CROWN POINT — A special service will honor Crown Point’s 190-year-old Second Congregational Church Meeting House in the hamlet of Ironville.
At 9:30 a.m. Sunday — almost 190 years from the time that the Rev. S.L. Herrick, pastor of the First Congregational Church of Crown Point, began holding services in a rural portion of the community known as Ironville — current members and the pastor of First Congregational Church and the United Methodist churches of Crown Point will join with the Penfield Historical Society and others in a Heritage Day Service at the old Second Congregational Church Meeting House.
The church records show that at a special meeting of the Congregational Society in 1846 “The Second Congregational Church of Crown Point” was formed.
Congregationalism, inheritors of the free spirit of the Separatists that left England aboard The Mayflower in 1620, came together as a Christian community to build a church home where all would feel welcome, where all had a voice in the path they believed God was directing them.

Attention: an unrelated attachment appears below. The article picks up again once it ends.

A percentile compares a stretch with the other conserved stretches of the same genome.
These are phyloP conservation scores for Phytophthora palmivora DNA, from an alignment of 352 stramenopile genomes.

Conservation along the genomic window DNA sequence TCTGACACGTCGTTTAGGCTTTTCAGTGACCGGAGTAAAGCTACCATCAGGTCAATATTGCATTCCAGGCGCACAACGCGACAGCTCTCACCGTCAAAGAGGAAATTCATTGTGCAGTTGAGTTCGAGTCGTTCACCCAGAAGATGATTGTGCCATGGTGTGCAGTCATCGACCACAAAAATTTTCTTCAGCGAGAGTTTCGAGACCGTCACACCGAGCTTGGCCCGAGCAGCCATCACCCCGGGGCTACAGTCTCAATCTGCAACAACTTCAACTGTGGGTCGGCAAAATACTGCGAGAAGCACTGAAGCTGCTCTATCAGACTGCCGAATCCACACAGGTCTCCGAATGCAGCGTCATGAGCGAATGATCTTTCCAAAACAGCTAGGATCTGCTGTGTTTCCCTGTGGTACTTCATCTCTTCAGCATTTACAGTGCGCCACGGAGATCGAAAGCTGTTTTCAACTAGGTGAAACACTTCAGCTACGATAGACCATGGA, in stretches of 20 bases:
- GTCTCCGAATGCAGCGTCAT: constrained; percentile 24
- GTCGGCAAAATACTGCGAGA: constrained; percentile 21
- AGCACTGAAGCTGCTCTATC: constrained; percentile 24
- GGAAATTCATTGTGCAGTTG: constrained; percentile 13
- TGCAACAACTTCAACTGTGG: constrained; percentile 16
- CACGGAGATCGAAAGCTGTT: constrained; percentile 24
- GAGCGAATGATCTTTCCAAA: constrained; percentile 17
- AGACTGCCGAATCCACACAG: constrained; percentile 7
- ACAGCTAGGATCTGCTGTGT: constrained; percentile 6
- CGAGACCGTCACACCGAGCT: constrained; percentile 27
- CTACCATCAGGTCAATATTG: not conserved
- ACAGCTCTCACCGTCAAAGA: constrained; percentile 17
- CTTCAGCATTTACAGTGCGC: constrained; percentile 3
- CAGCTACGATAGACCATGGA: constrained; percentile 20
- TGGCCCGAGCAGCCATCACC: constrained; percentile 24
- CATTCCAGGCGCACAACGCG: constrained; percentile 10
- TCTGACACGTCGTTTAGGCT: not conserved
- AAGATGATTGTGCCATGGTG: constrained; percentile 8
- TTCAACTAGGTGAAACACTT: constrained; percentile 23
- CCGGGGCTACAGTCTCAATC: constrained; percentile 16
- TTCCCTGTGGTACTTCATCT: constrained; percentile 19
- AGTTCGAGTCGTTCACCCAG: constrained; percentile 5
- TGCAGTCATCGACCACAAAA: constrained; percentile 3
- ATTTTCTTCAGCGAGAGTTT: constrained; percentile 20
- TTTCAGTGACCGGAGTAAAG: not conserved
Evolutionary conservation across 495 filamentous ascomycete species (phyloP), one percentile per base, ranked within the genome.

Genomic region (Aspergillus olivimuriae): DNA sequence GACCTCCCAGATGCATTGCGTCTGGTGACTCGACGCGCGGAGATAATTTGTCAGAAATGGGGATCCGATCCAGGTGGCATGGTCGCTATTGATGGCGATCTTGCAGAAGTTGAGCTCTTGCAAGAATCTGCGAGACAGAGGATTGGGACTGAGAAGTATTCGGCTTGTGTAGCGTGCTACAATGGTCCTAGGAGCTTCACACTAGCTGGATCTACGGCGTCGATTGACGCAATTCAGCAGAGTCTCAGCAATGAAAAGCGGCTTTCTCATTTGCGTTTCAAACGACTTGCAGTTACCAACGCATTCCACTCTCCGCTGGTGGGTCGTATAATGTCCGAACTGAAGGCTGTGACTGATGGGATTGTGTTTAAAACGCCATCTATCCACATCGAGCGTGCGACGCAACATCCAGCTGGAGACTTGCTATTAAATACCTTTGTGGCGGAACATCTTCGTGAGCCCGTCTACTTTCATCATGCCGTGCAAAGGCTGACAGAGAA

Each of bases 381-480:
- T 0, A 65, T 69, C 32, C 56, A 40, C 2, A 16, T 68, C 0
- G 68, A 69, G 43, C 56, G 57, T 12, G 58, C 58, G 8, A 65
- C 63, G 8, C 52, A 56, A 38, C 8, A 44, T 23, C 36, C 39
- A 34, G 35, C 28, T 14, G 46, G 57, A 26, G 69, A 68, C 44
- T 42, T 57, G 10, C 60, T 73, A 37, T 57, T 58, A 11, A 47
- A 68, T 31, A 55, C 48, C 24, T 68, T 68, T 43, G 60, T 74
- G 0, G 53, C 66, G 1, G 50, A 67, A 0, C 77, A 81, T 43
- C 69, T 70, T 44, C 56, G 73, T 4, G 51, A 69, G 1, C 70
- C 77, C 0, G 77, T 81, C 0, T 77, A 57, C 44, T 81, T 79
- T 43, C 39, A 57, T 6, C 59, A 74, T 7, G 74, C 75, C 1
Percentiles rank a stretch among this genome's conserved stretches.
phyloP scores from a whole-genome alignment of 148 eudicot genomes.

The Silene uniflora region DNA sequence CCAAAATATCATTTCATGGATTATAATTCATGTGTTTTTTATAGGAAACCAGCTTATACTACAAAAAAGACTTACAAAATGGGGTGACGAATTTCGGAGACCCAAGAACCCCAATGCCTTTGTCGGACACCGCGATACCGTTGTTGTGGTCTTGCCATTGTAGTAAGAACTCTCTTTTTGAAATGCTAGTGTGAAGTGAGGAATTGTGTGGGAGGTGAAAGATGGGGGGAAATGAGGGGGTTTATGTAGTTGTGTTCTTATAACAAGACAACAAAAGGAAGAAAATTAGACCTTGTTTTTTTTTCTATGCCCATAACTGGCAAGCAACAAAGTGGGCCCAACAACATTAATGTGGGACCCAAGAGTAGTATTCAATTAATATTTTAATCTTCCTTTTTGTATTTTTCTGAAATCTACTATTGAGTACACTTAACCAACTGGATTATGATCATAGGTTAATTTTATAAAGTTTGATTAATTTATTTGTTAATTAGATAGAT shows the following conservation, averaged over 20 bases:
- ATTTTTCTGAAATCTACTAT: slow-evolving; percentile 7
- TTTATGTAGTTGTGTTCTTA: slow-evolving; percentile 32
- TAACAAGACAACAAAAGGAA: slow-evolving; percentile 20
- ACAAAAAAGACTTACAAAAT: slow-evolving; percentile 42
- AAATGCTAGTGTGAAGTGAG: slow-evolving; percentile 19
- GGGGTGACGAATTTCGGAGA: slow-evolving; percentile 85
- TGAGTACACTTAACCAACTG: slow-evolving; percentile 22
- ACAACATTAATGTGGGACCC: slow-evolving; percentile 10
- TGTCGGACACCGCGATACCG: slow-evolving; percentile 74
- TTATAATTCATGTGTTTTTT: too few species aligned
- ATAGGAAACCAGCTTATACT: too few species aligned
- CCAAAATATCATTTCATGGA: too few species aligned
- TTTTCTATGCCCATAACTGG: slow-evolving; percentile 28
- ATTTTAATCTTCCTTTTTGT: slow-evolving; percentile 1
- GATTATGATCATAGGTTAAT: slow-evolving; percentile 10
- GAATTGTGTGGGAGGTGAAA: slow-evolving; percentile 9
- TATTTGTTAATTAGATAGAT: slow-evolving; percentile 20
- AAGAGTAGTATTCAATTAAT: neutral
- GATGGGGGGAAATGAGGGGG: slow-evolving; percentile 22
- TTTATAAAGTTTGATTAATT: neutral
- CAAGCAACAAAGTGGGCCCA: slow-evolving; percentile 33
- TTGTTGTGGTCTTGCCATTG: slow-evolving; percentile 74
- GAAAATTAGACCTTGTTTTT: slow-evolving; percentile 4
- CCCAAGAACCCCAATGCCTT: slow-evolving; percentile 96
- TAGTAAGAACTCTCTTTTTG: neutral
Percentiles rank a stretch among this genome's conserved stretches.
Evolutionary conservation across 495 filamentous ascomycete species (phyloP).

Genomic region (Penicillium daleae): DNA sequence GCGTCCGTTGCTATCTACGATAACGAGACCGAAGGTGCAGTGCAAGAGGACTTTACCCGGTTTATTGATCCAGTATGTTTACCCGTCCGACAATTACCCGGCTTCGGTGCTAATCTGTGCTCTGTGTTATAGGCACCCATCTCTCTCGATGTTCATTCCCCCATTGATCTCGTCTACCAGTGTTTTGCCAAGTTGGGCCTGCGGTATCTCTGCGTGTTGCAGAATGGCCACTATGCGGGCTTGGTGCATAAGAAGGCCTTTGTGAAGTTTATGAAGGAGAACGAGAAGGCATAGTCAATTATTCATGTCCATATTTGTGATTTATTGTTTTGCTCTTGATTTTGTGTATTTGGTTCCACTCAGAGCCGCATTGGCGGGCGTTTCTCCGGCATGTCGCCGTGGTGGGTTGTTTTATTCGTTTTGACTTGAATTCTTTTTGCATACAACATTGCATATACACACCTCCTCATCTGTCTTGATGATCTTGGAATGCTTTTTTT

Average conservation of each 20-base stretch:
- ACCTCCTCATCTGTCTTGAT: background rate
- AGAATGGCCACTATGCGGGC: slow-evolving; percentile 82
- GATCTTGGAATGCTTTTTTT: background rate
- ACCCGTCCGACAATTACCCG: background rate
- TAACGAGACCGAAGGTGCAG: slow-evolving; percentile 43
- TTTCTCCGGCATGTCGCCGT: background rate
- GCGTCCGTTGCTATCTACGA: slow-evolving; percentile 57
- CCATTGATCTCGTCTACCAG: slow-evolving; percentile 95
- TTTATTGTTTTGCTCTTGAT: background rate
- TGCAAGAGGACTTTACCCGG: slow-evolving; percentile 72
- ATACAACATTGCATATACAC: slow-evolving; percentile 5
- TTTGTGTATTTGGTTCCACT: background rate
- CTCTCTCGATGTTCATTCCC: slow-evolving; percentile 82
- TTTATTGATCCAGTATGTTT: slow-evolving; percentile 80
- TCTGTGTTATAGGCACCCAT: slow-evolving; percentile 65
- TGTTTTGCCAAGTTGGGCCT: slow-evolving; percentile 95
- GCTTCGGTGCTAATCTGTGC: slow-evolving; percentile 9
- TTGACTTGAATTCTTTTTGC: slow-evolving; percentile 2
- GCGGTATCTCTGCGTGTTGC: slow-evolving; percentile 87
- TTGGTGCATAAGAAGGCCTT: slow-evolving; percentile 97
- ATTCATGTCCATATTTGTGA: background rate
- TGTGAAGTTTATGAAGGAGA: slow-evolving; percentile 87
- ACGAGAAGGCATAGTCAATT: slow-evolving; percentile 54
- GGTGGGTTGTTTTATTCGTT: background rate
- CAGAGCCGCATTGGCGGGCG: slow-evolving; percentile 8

This special service will bring together friends and families from the area.
It will serve as a bridge from the days before electricity and electric organs to this time of computers and microchips, the Rev. David Hirtle of First Congregational Church said in a news release.
Led by Hirtle and Pastor Gregg Trask of the Crown Point United Methodist Church, the service will recall hymns played on the historic pump organ by Patricia Knapp, scriptures, prayers, anecdotal information and messages for both children and adults.
“Special music will fill the air as folks from all over join to worship,” Hirtle said. “All of this will join not only tradition but the hearts of faith that sustained those original worshippers and still is relevant to this day.”
Hirtle and Trask have issued a challenge on this particular Sunday for friends and members of the parish to attempt to “pack a pew” with their own friends and family much as would have been done in the early days of worship in the greater Crown Point area.
“The faith of those early settlers carved out of the wilderness of the Adirondacks a church building in 1845 and dedicated in October of that year,” Hirtle said. “The building cost $1,600 and boasted a basement used for the education of its members and the community.
“It was a focal point of that small, growing community. It provided not only a place of worship, but a communal center for meetings, times of joy and of loss, and great struggle during the early days of this area.”